Donald Macleod focuses on Gluck's last works, including Armide, Iphigenie en Tauride and Echo et Narcisse.
Donald Macleod describes himself as "a huge fan" of the music of this week's Composer of the Week, Christoph Willibald Gluck, probably best known today as the composer of Orfeo's lament, 'Che faro senza Euridice?', recorded by generations of singers. Gluck also has the reputation of being the man who 'reformed' opera in the second half of the 18th century, rescuing it from the ludicrous excesses of the high-flown Italian opera seria style that had become a vehicle for overpaid warblers to show off their vocal agility. "I sought to retract music", said Gluck, "to its true function of helping poetry to be expressive and to represent the situations of the plot, without interrupting the action or cooling its impetus with useless and unwanted ornaments." All this week, Donald Macleod explores the life and work of this extraordinary composer, the sheer quality of whose music is often overshadowed by his reputation as an innovator.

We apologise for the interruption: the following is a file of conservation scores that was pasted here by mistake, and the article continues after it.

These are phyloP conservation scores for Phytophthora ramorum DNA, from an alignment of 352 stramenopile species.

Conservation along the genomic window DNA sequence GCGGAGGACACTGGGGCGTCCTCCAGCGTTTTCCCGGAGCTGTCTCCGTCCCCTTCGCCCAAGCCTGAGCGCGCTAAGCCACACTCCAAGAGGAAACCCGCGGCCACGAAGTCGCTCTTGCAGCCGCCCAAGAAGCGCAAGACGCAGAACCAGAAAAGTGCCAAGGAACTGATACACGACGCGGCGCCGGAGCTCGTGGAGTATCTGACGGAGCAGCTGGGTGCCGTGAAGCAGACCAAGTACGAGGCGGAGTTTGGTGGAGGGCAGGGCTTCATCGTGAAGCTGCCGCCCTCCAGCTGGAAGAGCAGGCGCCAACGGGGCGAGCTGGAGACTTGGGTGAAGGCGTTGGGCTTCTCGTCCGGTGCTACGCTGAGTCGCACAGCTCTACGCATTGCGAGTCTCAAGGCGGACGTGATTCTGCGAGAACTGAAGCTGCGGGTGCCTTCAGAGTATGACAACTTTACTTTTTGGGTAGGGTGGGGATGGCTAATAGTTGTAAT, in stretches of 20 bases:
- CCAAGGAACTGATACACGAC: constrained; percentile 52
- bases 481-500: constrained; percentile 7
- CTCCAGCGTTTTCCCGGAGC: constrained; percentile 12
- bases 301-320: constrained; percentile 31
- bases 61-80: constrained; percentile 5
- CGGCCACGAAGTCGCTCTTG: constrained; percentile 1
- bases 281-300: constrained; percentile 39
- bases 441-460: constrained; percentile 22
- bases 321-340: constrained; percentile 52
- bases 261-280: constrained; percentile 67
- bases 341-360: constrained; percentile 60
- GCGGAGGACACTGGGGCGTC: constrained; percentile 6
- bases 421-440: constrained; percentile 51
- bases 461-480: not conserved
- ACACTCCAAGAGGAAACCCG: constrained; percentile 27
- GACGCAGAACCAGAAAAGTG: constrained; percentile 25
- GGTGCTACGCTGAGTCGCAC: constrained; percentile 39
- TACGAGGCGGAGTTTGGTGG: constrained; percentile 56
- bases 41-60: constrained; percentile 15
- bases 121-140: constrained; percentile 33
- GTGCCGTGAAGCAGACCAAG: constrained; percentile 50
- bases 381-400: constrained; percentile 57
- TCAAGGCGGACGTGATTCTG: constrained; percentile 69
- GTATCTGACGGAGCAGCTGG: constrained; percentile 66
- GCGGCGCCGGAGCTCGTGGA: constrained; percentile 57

In the last of this week's programmes, Gluck bows out with two operatic hits and a miscalculation, all produced for the Parisian stage. Armida initially caused controversy by setting a libretto originally written the previous century for the sainted Lully; like Gluck, Lully was a foreigner, but he had become a French national icon, and his work was not to be tampered with. Two years further on, when the orchestra of the Paris Opera first struck up the opening bars of Iphigenia in Tauris, not with an overture, but hurtling the audience straight into the action, it was to herald the greatest triumph of Gluck's entire career in France. According to one newspaper report, "Some of the audience were seen to weep from beginning to end". If they were weeping at the première of Echo and Narcissus just two months later, it was for a different reason. The opera, which was to be Gluck's last, a pastoral confection a world away from the classical seriousness of Iphigenia, was an unmitigated turkey. Gluck quit the French capital in dismay and returned to Vienna, where he lived out his remaining years.
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